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Tuesday, July 18, 2017

When literary life becomes reality

This is the third summer that I have taken advantage of the free audio books from Sync Audiobooks for Teens. I know, I know. I am not a teen. But I teach teens, and the summer program has introduced me to books and authors that I might not know about otherwise.

I am also currently enrolled in a children's and young adult literature graduate library sciences course. For this class, I have two projects for which I get to pick the topic and readings. My professor encourages the use of audio books to build a broader perspective.

In week four of the Sync selections, I downloaded In Our Backyard: Human Trafficking in America and What We Can Do to Stop It by Nita Belles. I cannot say I was looking forward to this particular text based on the content, but I always give every audio book a shot. I cruised through the entire book, and every bit of it was painful. I had no idea how much trafficking takes place in our own country, and now every time I see a missing child notice, I wonder if he or she has been dragged into this underworld.

While listening to this book, one of my classmates recommended Sold by Patricia McCormick during our poetry unit. I have had this book in my classroom library for years, and I happened to bring it home this summer. This text also happens to be about human trafficking. Because this is a novel written in verse, I read it quickly, realizing that I had unintentionally stumbled upon my topic for one of my book projects: human trafficking.

I am not one for light and fluffy topics. I am willing to delve into the heavy stuff and share it with my students. I want them to be world-wise, and being ignorant of important issues happening, literally, in our backyards is to be lacking an important awareness. These readings have made me think about all the times my young teenage girls have come to me to discuss the older boy they are dating or the guy they met online. Any of those situations could have become an incident of human trafficking. Fortunately, they did not.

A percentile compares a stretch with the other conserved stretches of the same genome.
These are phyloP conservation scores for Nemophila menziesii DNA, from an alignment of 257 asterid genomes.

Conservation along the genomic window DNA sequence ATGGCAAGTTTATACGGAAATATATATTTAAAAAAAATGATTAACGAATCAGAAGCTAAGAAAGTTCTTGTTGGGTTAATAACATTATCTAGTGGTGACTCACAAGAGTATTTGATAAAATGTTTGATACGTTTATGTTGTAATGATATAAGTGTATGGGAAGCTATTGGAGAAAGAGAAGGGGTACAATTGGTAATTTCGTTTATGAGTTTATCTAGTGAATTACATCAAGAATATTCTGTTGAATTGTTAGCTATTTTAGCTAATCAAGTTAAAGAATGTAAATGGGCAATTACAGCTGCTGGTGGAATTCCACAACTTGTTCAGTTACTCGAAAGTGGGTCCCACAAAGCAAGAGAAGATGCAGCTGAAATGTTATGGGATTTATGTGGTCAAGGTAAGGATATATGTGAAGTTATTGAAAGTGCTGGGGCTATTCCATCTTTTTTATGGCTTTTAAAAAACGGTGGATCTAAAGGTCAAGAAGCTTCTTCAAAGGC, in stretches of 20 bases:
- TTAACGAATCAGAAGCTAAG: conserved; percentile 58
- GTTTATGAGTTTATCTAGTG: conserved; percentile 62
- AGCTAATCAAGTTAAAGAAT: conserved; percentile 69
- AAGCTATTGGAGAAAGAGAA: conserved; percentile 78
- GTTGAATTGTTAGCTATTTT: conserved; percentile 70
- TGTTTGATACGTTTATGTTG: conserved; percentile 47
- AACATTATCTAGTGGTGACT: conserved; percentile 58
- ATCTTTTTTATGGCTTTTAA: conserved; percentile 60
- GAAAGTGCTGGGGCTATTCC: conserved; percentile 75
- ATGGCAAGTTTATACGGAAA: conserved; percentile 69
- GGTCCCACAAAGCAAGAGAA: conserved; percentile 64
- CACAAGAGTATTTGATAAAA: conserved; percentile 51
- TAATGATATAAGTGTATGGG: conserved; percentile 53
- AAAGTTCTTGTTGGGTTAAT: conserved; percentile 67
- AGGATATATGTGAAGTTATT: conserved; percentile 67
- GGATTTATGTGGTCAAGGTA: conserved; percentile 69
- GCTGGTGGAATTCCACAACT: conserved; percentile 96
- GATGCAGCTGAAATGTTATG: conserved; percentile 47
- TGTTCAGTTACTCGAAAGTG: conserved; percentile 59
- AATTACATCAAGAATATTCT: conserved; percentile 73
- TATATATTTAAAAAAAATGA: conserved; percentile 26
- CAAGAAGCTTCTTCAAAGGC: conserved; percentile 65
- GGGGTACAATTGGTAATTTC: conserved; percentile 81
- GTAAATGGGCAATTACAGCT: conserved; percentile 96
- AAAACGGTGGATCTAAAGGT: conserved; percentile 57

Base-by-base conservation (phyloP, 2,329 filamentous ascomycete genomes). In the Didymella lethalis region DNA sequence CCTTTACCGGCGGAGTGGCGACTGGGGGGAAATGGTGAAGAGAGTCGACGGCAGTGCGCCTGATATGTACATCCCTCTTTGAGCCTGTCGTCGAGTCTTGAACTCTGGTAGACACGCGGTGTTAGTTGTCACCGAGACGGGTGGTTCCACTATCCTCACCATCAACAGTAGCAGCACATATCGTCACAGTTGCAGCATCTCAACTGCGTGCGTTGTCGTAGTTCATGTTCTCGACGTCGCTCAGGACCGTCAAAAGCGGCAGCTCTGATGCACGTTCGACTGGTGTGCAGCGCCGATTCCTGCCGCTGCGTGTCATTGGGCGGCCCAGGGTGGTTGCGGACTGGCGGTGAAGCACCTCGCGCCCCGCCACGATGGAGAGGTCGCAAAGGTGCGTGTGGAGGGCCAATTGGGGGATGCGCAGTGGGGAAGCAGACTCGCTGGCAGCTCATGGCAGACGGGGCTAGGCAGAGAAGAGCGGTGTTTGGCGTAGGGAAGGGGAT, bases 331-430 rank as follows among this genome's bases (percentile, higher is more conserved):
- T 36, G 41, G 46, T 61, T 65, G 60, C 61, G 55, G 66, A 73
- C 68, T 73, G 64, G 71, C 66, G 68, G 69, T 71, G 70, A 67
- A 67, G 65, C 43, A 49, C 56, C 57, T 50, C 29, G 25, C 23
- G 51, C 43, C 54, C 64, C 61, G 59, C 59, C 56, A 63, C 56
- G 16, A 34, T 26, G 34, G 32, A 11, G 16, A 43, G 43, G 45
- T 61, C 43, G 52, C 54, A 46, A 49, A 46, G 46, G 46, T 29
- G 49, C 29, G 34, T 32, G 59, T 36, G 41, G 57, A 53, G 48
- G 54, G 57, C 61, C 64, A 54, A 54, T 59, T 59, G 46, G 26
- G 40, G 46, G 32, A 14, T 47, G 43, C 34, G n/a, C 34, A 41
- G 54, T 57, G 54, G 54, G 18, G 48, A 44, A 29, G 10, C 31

Unfortunately, the topic did reach into my personal bubble last week. While on vacation, I was scrolling through my Facebook feed and caught a news article posted by a former student:

"Pimp" Sentenced to 293 Months in Federal Prison in Child Sex Trafficking Case

Underneath the article title was the name of the "pimp" and his age. In the comments of the Facebook post, someone wrote, "Didn't we go to school with him?" My response, "Why, yes. Yes, you did."

I taught this young man when he was in seventh grade. I remember our first encounter clearly because I did not know if he was a boy or a girl. He had long hair pulled back into a ponytail and a name that could apply to either gender, a name that I am intentionally not using in this post. I misaddressed him as a girl, and he became very angry.

Later in the school year, he became the first student to ever get in a fight in my classroom. It was the last class of the day, and the final bell rang. I was escorting my students from the classroom but had turned away from the door for some reason. By the time I turned back a few moments later, the fight was in full effect. It got so bad that there was blood on some of my desks. Sadly, the young man's role in the fight made an impact on me, but I could not tell you who the other student was.

My son was in the same grade as this young gentleman. When I asked my son if he remembered him, not only did he respond that he remembered him, he also remembered the boy being picked on all the time. My son said that he had it pretty bad.

I never sit in my classroom, looking at my students, wondering who the criminals will be. I know the odds state that there will be some, but I always think the best of every student in regard to their long term success. Stories like this break my heart. I hurt for the young girl and her family. She did not deserve this. I hurt for my former student as I wonder how bad the pain in his own life became, leading him to this life. I refuse to allow that to be an excuse, but something led to his following this path.

We need to educate our kids, even when the topics are tough. When they come to us talking about the older boy they met online, we cannot dismiss it. My students talk to me because they trust me, but they know that if they share anything with me that indicates a danger, I will share that information, not simply because I am legally required to, but because I refuse to let any of my students disappear into this underworld if I can help it.

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